‘We influence at least 10,000 people in our lifetime’ (Make that 1,000,000). I used to be fixated on this cycle of posting and waiting for likes. I also took regular breaks, and “fasted” from social media, because of how toxic and superficially curated the social media environment could be. However, if everyone who sought authentic, pure, and good content, was simply going to shun away from this area of contention, then who will be the light in the darkness? Who will be the change we need? Instead, I committed myself to engage in this battle, to be that someone on social media that I wish my 15-year-old self could have seen.
I believe in the power of technology and social media, its ability to inspire and influence, and I believe in connecting back, in love, disguised as emojis. <3”
“Social media is little more than a tool and a tiresome rhetoric.
How many times have we come across over-edited photos with unrelated captions and others waxing lyrical about sunsets and hot air balloons in Cappadocia? The photos are beautiful, and many of these personalities have a global fanbase. However, apart from giving others an avenue to stalk their favorite people, have these social media darlings and their perfect feed narrowed the gap between themselves and their adoring fans? I hardly think so.
Social media is not a two-way street. People stalk a friend on Instagram stories but find it immensely difficult to send a text message to the same person. Digitalization has reduced “connections” to comments, likes, staged photographs and acquaintances in high places (of influencer-dom) — all of which form a dangerous glass staircase to a very lonesome Instafamous Mountaintop.
As much as people try to establish themselves as advocates of a healthier digital space, it’s hard to gauge the sincerity behind these gestures, especially when some influencers have used such means as a marketing scheme to increase their follower count. If the internet was truly a positive force for promoting connectivity, there wouldn’t be a need for others to seek validation in the content they share. Now, one’s word is only good when it is actually fulfilled.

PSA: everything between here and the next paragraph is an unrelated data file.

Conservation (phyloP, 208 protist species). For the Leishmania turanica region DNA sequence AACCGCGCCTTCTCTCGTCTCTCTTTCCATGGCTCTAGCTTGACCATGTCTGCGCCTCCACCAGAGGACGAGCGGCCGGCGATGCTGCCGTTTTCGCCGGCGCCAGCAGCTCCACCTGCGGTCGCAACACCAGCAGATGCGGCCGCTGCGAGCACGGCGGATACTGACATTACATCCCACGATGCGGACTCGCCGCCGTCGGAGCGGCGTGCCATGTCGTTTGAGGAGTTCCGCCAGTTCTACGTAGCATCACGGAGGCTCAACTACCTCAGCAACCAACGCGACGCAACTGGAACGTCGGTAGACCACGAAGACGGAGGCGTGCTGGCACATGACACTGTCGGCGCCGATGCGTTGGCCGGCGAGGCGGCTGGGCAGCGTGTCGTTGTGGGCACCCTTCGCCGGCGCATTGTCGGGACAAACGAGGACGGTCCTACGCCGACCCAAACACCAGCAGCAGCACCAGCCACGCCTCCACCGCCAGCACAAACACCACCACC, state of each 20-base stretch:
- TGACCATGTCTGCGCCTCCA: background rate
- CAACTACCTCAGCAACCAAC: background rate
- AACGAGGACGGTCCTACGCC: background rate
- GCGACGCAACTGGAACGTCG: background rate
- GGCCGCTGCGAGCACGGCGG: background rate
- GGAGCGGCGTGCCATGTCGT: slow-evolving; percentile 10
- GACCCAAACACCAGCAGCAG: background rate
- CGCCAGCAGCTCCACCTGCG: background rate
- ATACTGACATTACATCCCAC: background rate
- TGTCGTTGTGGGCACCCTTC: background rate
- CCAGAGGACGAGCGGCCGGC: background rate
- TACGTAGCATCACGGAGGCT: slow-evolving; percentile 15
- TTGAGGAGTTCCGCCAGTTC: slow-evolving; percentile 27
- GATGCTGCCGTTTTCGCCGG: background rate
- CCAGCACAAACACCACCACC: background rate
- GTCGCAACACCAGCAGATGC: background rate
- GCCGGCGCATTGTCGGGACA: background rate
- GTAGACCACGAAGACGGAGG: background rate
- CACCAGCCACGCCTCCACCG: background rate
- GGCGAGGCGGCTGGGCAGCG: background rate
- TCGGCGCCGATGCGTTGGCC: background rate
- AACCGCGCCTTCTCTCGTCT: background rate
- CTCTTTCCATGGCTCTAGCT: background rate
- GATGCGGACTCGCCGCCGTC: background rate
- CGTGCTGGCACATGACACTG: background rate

We are all hypocrites these days.”
“My Facebook profile photo is empty, the generic outline of a woman against the gray background. My newsfeed wall, blocked by a Chrome extension, is equally empty. My life, too, appears generic, empty, and boring. For the past 5 years or so, I have chosen to connect in a digitalized world by simply… not connecting. My best friend had to reach me through emails with capitalized subject lines saying “PICK UP YOUR PHONE”; snake games and physical keyboards are more familiar to me than snapchat filters. I have often had to sit through long, silent meals with friends and family, where everyone else scrolls through their phones while I stare blankly into the air — there was simply nothing on my phone to look at.
But all of these were conscious lifestyle choices to somehow experience the real and tangible, appreciate the present, and focus on myself. These compromises came at a cost. And when I started college I realized that in a digitalized world I must also leave digital footprints to be on equal grounds with my peers. I felt incredibly helpless, to be dragged into constant and instant digital interactions and a society that is only going to be more and more digitally connected in the future. I wonder if my ancestors felt the same when telegraphs were introduced — the feeling of constant intrusion into everyone’s lives and vice versa.
I have grown to come to terms with my inevitable, albeit unpleasant, co-existence with social media. Although my days of social media vacuum are long gone, I still choose put down my phone when watching new year fireworks, when waiting for the sunset after a hike, when spending time with my friends. These are my last attempts to grab onto the tails of a passing age, my foolish and futile efforts to hold on to the remaining grains of outdated social interactions.”